Chambar, Vancouver

Before leaving to an undiscovered city I always do research as to what restaurant would be ideal to eat at. I take into consideration the experience of contributors to Urbanspoon local bloggers, travel bloggers and the actual menu itself. However, when my trip to San Francisco was canceled because hotel prices skyrocketed suddenly, my sister and I hesitantly opted for familiar Vancouver, BC.

 
We chose Vancouver for a few reasons: we don’t have to cross the boarder = not having to worry about customs and how much we spend, there is an abundance of great restaurants that we have yet to try, and finally, we really haven’t explored the city before. Each time I have been to Vancouver it is to attend a concert or an event, never to discover Vancouver itself. Another issue we faced when traveling to Vancouver for events was that we never strayed far from the event’s location which caused us to eat at our hotel’s restaurant or whatever was near by. We quickly became accustomed to the area surrounding BC Place and that was all we would see.
 
The first night we were unsure where to eat. I had planned the other two evenings (posts soon to come) but I left our first night, Wednesday, a wild card. Various staff members at our hotel, The Four Seasons Vancouver, had told us to try Chambar, a Belgian restaurant that is famed for its varieties of mussels. Although the sound of mussels didn’t make me jump, I was intrigued by how many people urged us to go. A $6.00 cab ride later we arrived on an unassuming street where Chambar’s entryway glowed ominously with red lighting and black trim. We entered and were immediately guided past the black bar to the back room which was much brighter and filled with people. 
 
The restaurant was busy for a Wednesday, certainly not what I am accustomed to living in the Okanagan where Wednesdays guarantee you to get in to whatever restaurant you choose. The service was slow from the get go and when we talked about how busy we found it in Chambar a waitress had told us this was considered slow. Perhaps the service is drawn out consistently?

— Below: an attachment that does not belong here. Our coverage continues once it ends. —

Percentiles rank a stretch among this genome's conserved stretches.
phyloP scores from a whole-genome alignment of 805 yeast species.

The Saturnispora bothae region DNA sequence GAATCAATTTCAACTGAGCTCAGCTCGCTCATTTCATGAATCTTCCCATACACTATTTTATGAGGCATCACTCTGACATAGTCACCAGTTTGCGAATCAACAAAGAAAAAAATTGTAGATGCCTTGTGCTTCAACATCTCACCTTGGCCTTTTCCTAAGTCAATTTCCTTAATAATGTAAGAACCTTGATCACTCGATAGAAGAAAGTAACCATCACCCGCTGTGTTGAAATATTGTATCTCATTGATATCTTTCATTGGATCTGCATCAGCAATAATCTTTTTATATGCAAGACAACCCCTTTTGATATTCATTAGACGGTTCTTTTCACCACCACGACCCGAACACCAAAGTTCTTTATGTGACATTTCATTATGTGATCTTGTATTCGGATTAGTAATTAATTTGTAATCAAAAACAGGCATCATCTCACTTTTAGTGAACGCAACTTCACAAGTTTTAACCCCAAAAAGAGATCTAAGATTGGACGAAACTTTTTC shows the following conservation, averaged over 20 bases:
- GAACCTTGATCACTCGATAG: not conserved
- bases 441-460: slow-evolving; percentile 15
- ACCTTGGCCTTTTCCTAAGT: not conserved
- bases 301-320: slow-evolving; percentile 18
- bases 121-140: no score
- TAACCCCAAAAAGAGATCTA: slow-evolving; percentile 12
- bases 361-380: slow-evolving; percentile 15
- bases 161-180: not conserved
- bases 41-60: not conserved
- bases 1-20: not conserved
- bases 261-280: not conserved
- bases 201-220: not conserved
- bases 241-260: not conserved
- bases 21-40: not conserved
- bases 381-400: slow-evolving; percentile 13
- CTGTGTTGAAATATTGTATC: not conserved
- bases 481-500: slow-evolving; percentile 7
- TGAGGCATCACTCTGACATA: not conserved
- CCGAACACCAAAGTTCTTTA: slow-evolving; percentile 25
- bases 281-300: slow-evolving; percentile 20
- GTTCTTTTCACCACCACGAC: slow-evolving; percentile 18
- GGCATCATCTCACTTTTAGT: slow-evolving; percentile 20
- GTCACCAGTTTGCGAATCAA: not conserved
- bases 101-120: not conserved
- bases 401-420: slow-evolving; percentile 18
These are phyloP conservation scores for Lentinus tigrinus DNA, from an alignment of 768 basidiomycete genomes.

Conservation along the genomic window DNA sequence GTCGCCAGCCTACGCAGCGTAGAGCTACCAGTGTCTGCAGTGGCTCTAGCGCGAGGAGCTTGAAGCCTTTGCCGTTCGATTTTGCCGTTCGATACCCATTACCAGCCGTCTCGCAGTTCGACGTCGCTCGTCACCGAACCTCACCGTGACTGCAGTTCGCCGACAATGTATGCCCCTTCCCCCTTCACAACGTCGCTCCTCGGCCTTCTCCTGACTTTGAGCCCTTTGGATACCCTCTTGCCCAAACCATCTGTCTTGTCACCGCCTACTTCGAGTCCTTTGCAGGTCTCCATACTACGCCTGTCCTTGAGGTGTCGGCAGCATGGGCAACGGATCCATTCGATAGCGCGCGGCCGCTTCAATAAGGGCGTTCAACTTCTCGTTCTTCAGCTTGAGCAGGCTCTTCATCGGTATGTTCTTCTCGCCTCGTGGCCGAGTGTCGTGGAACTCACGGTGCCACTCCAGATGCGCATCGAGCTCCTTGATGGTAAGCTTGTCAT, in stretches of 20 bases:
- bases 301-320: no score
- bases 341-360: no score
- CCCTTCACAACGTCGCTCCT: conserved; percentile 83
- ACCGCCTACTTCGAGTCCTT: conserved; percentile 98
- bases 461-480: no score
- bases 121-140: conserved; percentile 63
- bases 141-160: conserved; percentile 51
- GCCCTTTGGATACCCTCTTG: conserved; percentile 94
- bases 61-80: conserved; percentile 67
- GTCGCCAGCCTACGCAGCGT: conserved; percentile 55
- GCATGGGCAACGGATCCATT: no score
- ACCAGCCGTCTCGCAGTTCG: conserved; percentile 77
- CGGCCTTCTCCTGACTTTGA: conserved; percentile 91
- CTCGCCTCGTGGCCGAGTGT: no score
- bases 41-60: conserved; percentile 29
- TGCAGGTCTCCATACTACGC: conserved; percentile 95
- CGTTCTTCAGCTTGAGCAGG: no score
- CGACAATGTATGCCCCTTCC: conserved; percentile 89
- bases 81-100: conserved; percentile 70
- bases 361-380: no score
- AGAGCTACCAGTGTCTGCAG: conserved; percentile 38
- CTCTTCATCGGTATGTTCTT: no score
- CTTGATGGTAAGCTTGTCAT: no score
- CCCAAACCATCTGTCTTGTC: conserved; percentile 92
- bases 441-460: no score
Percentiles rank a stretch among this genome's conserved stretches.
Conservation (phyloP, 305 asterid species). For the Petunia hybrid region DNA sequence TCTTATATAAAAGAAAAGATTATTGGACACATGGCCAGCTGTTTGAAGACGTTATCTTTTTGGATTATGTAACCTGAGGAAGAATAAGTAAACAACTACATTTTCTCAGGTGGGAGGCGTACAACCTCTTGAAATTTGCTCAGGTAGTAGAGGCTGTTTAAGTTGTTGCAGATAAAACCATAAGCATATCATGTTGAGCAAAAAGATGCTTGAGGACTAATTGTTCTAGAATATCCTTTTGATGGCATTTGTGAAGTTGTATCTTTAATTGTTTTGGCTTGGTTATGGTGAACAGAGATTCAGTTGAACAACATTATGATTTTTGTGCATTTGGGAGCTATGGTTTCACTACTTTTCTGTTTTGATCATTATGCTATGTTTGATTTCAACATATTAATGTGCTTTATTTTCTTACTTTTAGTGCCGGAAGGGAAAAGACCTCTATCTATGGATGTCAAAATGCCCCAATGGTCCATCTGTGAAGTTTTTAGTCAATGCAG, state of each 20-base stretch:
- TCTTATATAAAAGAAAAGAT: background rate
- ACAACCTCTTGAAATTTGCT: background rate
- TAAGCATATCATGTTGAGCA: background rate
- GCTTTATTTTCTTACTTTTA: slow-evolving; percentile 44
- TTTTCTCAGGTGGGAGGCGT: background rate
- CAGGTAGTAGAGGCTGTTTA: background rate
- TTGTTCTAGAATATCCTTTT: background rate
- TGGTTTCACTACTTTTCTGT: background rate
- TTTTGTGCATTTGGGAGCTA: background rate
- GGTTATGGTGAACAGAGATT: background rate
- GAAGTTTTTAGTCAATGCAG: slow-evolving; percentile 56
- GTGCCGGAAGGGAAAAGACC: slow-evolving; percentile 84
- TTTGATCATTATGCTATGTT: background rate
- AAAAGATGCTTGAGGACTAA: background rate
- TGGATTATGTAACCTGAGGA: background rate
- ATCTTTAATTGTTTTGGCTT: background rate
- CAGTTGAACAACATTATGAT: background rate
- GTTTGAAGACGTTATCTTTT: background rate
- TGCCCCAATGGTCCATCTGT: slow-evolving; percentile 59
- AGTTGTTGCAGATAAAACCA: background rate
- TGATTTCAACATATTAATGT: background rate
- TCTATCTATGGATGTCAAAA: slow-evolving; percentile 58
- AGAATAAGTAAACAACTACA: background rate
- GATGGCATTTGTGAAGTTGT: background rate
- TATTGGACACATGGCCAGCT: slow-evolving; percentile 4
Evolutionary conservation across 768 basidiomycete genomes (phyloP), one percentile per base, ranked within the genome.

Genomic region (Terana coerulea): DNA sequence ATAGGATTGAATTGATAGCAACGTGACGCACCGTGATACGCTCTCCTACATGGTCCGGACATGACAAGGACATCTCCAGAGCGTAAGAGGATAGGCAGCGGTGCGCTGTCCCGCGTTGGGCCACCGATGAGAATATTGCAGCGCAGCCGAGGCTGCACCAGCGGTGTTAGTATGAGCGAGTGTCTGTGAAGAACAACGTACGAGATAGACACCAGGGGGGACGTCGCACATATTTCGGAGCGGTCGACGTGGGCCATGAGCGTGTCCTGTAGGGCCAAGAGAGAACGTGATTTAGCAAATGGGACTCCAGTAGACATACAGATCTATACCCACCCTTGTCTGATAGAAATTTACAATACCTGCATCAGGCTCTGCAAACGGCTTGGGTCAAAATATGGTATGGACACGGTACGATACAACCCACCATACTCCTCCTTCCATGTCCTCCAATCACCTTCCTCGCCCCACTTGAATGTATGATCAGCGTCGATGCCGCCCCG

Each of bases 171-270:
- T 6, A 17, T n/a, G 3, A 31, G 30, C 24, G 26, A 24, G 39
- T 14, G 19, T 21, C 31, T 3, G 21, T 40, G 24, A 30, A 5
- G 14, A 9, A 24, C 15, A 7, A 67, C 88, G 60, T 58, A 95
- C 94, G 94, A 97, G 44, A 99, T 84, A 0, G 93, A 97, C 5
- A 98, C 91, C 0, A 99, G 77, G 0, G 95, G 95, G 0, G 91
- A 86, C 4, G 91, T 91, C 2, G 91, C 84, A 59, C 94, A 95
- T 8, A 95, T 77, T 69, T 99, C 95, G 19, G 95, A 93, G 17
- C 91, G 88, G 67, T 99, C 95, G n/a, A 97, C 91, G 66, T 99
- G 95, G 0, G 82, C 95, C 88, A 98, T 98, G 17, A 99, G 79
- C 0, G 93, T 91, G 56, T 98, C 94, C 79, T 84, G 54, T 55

My (Hogarth’s) Mistake
Made with Earl Grey infused gin, cinnamon lemon syrup & orange zest.
 
The provocative list of cocktails drew me in immediately and I ordered for my sister and I. The cocktail fittingly named Hogarth’s Mistake should have been an omen for me not to order it, although I enjoyed it, my sister and her past relationship with gin was unmistakably sour. We stuck with wine for the rest of the evening. 
Lapin a la Moutard
Sherry braised rabbit cannelloni, pistachios, dates, radicchio & dijon mustard sauce.
 
Now on to the good stuff! The appetizers were undoubtedly the best part of our meals. I had ordered the rabbit and mustard cannelloni. I found it filling and deliciously rich with small pieces of meat nestled within a creamy mustard sauce. It was a hit at our table.
Foie de canard “Villa Lorraine”
Spiced foie gras terrine, port reduction, kriek granita &truffled brioche french toast.
 
My parents both ordered the foie gras although it is big enough to share. We are all suckers for foie gras and this night was no different. The plate is laid out in terms of textures, but I don’t think the small pile of bread crumbs and brown sugar (?) is necessary as the brioche adds enough crunch against the creamy texture of the foie gras terrine. 
Les asperges au crabe
Local organic grilled asparagus, yuzu & saffron dungeness crab butter.
 
My sister made a wise choice as well with her asparagus and crab dish. It is perfect for anyone who is looking to get in their veggies in a decadent way. The dungeness crab butter with saffron was a home run!
Moules Congolaise
 
We took everyone’s advice and ordered the mussels. There are three different kinds you can chose from and we all ordered something different. The Moules Coquotte is a white wine cream sauce with smoked bacon lardons and spring onions. The Moules Vin Blanc is white wine, butter, celery, leeks and pepper, very light, good for someone on a diet and the broth ends up tasting like it would be a better soup. 
Moules Vin Blanc
 
The Moules Congolaise is what everyone told us to order. It is a tomato coconut cream broth with chilli, lime and cilantro. This was the better of all three, although the Coquotte would be great if it weren’t for the rich appetizers that we had just finished devouring. If I were to go back to Chambar I would not order the mussels simply because Kelowna and the Okanagan have an abundance of restaurants that prepare the dish just as well with better fries may I add (at Bouchons Bistro). 
Broth of Moules Congolaise, spicy and great for dipping frites.
 
Our first night wasn’t exactly a bust, the appetizers are worth going back for but what Chambar is famous for turned out to be an overrated hype. 
Chambar on Urbanspoon
 

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A combination of her first trip abroad to Italy and living in the heart of Canada’s second largest wine region inspired her to live the Wanderfull life. When she can’t get away she tours her home of the Okanagan wine valley in British Columbia for food and wine. Wander full with her whether it’s on a VIP tour of the Louvre in Paris or hiking a vineyard trail in Kelowna.

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